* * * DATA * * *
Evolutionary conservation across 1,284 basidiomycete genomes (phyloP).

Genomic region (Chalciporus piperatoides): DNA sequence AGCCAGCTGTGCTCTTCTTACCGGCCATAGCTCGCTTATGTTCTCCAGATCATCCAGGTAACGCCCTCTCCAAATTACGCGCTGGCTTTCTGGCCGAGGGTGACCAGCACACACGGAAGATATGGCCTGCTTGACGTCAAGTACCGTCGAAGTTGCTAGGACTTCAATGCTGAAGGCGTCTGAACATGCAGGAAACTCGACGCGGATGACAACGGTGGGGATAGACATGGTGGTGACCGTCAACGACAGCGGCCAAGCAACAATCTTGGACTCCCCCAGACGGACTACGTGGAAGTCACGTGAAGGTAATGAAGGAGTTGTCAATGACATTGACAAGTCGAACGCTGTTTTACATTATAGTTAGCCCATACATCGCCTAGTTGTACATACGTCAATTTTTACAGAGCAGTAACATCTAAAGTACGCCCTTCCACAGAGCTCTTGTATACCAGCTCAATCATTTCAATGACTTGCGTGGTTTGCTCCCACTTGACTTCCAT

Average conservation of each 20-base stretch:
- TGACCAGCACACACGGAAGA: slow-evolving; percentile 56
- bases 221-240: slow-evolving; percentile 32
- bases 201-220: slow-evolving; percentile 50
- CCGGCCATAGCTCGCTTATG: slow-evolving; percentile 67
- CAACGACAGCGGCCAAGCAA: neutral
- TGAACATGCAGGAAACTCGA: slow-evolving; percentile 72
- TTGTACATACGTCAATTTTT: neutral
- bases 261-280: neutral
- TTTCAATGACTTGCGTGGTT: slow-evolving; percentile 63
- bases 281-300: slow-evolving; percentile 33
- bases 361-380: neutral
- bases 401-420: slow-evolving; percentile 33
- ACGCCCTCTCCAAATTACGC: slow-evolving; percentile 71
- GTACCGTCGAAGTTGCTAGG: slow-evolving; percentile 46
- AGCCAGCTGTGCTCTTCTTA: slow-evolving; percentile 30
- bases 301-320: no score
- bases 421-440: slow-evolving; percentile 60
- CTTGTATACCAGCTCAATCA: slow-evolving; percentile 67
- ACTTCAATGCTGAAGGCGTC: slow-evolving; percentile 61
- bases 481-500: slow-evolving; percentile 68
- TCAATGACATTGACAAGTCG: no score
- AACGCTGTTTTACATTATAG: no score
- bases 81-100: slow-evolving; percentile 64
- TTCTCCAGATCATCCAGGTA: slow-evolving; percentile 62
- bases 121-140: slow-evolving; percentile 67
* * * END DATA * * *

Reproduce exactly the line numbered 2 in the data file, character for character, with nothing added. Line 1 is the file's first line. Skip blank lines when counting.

Genomic region (Chalciporus piperatoides): DNA sequence AGCCAGCTGTGCTCTTCTTACCGGCCATAGCTCGCTTATGTTCTCCAGATCATCCAGGTAACGCCCTCTCCAAATTACGCGCTGGCTTTCTGGCCGAGGGTGACCAGCACACACGGAAGATATGGCCTGCTTGACGTCAAGTACCGTCGAAGTTGCTAGGACTTCAATGCTGAAGGCGTCTGAACATGCAGGAAACTCGACGCGGATGACAACGGTGGGGATAGACATGGTGGTGACCGTCAACGACAGCGGCCAAGCAACAATCTTGGACTCCCCCAGACGGACTACGTGGAAGTCACGTGAAGGTAATGAAGGAGTTGTCAATGACATTGACAAGTCGAACGCTGTTTTACATTATAGTTAGCCCATACATCGCCTAGTTGTACATACGTCAATTTTTACAGAGCAGTAACATCTAAAGTACGCCCTTCCACAGAGCTCTTGTATACCAGCTCAATCATTTCAATGACTTGCGTGGTTTGCTCCCACTTGACTTCCAT